Promoters play a vital role in the volatile and high-risk penny stock market. For thousands of small companies getting little coverage in the traditional financial media, paid promotion is the only way to attract investor attention and dollars. There are some legalities involved, however. You have the right to say what you want about a company, as long as it's not false or misleading, or libelous, and as long as you're not attempting to profit from inside information. "Front-running," or buying in anticipation of a price run-up on your own promotion, can also bring attention from the regulatory authorities.
Build a Website
Create a website designed to offer information on stocks and stock trading. If you have some experience as an investor, you can sell the site as an advisory and give tips on trading techniques and alerts on hot stocks. A website can also be purely informational, giving current market prices, price charts, various stats and financial reports that are either furnished by the company or publicly available information. The Securities and Exchange Commission website, for example, is a gold mine of financial information on public companies of all sizes in the U.S.
Research small companies that are going to the penny stock market to raise funds. This involves networking and legwork, which is most easily accomplished close to home. Search the SEC site and other databases to identify small companies that have registered their securities. Scan the local business pages. A Google search may also turn up the names, or better yet an index or list, of local publicly traded small companies. Meanwhile, have a look at your competition on StockPromotions.com, which is a one-stop source for information on current activity, and compensation, of the leading penny stock promoters.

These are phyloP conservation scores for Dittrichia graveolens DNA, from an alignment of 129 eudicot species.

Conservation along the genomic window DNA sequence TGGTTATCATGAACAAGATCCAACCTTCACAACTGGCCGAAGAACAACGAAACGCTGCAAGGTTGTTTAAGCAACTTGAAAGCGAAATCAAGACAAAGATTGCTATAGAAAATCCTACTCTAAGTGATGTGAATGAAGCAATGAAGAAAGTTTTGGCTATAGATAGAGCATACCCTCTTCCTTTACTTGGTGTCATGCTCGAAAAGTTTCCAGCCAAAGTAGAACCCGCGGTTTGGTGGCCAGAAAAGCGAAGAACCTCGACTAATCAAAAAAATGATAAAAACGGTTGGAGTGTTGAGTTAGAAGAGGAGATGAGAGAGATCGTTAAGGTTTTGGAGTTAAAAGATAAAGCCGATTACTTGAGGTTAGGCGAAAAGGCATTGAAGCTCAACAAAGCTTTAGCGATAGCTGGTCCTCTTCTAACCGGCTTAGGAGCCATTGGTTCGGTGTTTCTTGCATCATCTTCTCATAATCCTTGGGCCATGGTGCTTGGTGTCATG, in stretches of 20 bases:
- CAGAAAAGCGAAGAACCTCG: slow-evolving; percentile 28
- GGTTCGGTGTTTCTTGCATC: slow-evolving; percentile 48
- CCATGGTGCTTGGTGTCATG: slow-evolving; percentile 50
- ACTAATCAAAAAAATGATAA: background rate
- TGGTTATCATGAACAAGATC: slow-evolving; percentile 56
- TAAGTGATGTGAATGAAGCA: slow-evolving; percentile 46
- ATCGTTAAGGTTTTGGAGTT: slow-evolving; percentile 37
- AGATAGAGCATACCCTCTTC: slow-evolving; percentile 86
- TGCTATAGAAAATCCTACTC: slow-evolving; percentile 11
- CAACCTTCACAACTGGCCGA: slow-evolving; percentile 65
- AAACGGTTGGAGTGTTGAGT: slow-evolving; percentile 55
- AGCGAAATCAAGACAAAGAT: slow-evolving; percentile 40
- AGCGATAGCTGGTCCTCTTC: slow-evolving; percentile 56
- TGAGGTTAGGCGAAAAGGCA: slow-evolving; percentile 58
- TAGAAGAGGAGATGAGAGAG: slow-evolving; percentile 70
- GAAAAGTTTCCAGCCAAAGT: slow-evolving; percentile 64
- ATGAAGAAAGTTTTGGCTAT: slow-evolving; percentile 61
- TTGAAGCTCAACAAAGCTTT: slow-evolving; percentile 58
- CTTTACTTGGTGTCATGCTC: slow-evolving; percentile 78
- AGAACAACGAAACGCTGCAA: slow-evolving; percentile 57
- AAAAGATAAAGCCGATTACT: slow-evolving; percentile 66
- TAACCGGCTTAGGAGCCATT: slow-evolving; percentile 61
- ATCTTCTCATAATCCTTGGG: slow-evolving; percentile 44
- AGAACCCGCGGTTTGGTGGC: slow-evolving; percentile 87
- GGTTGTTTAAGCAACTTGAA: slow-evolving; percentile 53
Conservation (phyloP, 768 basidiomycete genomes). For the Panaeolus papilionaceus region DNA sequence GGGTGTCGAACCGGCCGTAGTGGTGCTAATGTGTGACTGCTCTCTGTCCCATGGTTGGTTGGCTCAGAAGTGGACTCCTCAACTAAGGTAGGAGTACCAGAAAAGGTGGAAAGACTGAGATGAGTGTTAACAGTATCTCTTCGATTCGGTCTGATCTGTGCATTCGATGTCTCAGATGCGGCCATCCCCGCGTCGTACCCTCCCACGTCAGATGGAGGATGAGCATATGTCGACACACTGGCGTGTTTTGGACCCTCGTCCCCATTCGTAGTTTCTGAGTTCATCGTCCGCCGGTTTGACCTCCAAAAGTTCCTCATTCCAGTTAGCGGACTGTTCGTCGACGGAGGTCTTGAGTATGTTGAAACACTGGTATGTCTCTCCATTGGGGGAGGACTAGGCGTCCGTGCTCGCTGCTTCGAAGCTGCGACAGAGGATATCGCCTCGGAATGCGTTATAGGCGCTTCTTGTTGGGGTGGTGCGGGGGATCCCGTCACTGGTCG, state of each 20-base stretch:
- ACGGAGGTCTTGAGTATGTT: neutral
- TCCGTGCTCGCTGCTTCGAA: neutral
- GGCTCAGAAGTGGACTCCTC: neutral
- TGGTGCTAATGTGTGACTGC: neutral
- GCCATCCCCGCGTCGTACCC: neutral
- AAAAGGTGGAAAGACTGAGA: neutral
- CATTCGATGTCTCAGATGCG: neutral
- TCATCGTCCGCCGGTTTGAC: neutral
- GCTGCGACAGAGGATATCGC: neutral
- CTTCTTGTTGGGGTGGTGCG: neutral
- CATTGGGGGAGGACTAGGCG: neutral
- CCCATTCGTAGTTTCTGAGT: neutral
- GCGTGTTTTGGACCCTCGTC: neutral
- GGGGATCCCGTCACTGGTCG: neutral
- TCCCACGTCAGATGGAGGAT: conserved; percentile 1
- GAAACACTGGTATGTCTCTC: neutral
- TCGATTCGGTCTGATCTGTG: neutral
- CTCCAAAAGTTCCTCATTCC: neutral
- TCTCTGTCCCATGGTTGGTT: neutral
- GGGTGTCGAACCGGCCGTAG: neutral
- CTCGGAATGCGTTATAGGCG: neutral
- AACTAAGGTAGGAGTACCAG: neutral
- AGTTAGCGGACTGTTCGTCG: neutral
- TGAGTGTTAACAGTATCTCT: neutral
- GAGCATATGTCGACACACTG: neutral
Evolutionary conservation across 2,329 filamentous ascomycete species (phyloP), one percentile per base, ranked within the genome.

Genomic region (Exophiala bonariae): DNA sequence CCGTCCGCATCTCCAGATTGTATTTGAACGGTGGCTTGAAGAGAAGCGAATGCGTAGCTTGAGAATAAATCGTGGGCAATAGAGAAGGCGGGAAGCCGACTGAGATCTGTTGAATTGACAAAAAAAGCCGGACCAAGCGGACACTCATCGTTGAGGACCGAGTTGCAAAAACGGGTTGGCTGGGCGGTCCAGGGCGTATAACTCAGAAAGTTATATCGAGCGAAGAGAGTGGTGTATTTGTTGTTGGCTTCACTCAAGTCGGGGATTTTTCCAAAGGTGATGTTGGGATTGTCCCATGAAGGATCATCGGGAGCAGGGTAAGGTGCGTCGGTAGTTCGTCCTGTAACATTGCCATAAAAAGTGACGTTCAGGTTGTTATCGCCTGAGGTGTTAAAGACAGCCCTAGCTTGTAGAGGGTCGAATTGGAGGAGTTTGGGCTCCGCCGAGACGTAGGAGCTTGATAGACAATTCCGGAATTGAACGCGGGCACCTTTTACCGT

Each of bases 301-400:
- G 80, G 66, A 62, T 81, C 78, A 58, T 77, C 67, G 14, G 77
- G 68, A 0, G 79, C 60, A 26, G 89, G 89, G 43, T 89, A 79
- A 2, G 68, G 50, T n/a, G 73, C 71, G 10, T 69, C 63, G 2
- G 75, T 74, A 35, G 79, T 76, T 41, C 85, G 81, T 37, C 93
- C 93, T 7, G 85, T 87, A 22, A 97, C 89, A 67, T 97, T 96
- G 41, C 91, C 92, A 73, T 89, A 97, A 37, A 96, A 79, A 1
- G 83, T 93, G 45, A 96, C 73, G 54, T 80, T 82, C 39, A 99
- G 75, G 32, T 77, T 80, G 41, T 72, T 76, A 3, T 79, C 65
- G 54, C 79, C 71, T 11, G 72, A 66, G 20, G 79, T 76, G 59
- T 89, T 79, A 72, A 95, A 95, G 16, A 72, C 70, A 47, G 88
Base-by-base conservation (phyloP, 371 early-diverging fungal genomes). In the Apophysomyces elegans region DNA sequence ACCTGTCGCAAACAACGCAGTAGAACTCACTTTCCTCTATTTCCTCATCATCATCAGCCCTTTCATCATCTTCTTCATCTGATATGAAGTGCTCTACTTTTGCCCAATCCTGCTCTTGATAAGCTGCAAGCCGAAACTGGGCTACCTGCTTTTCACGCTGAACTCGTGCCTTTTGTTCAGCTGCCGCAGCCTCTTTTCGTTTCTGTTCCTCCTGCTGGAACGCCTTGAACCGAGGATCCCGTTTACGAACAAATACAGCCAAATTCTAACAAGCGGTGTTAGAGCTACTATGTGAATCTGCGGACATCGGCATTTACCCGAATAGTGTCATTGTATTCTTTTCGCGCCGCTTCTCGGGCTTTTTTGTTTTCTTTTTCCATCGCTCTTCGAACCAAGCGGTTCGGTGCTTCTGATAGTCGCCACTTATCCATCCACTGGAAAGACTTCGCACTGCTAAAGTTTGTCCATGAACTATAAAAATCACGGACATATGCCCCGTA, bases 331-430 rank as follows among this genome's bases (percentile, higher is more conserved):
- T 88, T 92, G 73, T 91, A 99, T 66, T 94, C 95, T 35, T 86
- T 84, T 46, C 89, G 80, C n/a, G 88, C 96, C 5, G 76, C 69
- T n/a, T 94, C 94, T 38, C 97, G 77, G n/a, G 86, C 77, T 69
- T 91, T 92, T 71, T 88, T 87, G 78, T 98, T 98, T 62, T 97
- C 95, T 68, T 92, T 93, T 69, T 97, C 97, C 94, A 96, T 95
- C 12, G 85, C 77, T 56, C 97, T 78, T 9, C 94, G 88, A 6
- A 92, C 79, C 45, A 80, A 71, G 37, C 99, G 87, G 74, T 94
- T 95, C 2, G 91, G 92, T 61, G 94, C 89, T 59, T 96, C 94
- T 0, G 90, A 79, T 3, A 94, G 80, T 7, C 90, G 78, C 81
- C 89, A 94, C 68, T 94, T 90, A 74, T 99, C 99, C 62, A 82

Get Some Clients
Contact small companies that may be in the market for your services as a promoter. Many penny stock companies budget for this purpose and use agencies or individuals to tout their cheap shares through websites and e-mail newsletters. Submit a sample of your work and prepare to negotiate your rates. You may also offer to prepare your coverage on spec -- submit your copy as an offer; if the company accepts it, you then sign a contract to present it on your site.
Building Your List
Develop an e-mail list from your ever-expanding network of contacts. These are people who've contacted your website for information, or who have agreed to receive regular e-mail updates from your site. Building an e-mail list can also be usefully farmed out to professional list managers, who organize their lists by a wide variety of parameters such as income level, ZIP code and profession. The wider your e-mail network, the more people who are receiving your updates and alerts, and the more value you have to companies in the market for promotion. Always give your e-mail contacts an option to decline any further communications, and don't rent their info to spammers.
Pump That Stock!
Get behind the stock you're being paid to promote, once you've got a client. Cover it in an e-mail newsletter, or run a banner headline alert on your site. Join Internet stock forums such as Investors Hub and get the news out to penny-stock traders in search of a hot tip. Set up a Facebook page and a Twitter account to create some social media buzz; pull together a video on the company and post it to YouTube. While you're building interest in the company, you're also developing recognition for your own brand.
Founder/president of the innovative reference publisher The Archive LLC, Tom Streissguth has been a self-employed business owner, independent bookseller and freelance author in the school/library market. Holding a bachelor's degree from Yale, Streissguth has published more than 100 works of history, biography, current affairs and geography for young readers.